These are the only cave dwelling salamanders in Europe. They do have eyes, but you can't see them because they are covered with skin. So they can't see, but they can sense light. There is a darker subspecies that you can see the eyes of, but these, in all the pictures and videos I saw, you really could not see the eyes. Their spindly little legs do not look able to carry them, but that is ok since they barely move! There was a study that lasted about 7 years and during the course of that study, most salamanders only averaged 33 feet of movement. One Olm though, did not move at all the whole time! This would be problematic, but they don't have to eat very often, once every 10 years is fine in fact. They require clean water to survive, so their biggest threat is their water becoming polluted. There is the possibility that they are being collected for exotic pet markets, but no documentation on that and is not really considered a big threat.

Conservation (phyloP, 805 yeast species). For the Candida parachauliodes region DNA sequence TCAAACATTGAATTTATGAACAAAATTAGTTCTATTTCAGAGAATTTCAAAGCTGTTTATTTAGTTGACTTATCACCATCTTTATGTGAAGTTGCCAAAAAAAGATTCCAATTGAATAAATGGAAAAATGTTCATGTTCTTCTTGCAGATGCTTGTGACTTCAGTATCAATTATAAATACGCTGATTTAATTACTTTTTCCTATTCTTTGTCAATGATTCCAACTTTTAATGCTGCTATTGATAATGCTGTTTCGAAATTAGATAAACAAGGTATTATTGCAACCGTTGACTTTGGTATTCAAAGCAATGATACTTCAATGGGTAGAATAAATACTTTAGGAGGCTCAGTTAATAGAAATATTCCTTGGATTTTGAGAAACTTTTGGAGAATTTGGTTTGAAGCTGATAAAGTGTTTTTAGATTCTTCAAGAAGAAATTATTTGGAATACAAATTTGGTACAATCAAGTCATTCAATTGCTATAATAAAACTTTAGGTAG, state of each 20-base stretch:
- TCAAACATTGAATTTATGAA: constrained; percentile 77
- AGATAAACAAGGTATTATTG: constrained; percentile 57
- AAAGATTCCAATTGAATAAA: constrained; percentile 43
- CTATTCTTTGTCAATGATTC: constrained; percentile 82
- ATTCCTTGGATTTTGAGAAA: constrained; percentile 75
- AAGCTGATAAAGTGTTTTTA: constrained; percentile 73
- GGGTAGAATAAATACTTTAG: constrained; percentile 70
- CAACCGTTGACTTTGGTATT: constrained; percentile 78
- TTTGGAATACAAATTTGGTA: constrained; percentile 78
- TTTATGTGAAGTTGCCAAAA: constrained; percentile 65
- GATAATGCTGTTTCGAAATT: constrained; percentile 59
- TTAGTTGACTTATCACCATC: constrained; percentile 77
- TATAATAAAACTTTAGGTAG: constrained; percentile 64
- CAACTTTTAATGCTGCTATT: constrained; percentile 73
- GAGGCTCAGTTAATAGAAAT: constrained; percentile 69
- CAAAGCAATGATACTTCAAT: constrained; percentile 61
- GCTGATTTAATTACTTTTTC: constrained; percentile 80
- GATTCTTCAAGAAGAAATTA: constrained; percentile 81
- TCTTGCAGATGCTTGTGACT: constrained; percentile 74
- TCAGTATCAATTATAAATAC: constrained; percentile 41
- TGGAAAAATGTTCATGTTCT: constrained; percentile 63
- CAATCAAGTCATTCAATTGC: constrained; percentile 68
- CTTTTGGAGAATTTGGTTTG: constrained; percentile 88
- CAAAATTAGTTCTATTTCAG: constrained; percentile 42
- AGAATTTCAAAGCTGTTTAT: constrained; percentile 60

Well, here you go. I've started on the first painting of an animal classified as vulnerable in order to sell it eventually and put toward the project. This is as far as I got today. Honestly, since I have never had any instruction on how to paint with oils, I'm probably doing this in a way that is totally considered wrong and will make trained and experienced people cringe. It works for me, and really is how I do all of my art. Digital painting, pastels, watercolours, acrylics, and now oils, I start at the eyes and work out from there. The difference with the project oils is that I sketch them in, and then do a basic gradient background like I am doing for all of the paintings. It seems a little easier to do the background first and then worry about the animal after. The thing is, since this isn't part of the project, I may do a more detailed background. I haven't decided yet. I also am doing it over the course of many days. It is bigger than the ones in the project too. I'm betting some people will be able to recognize this animal.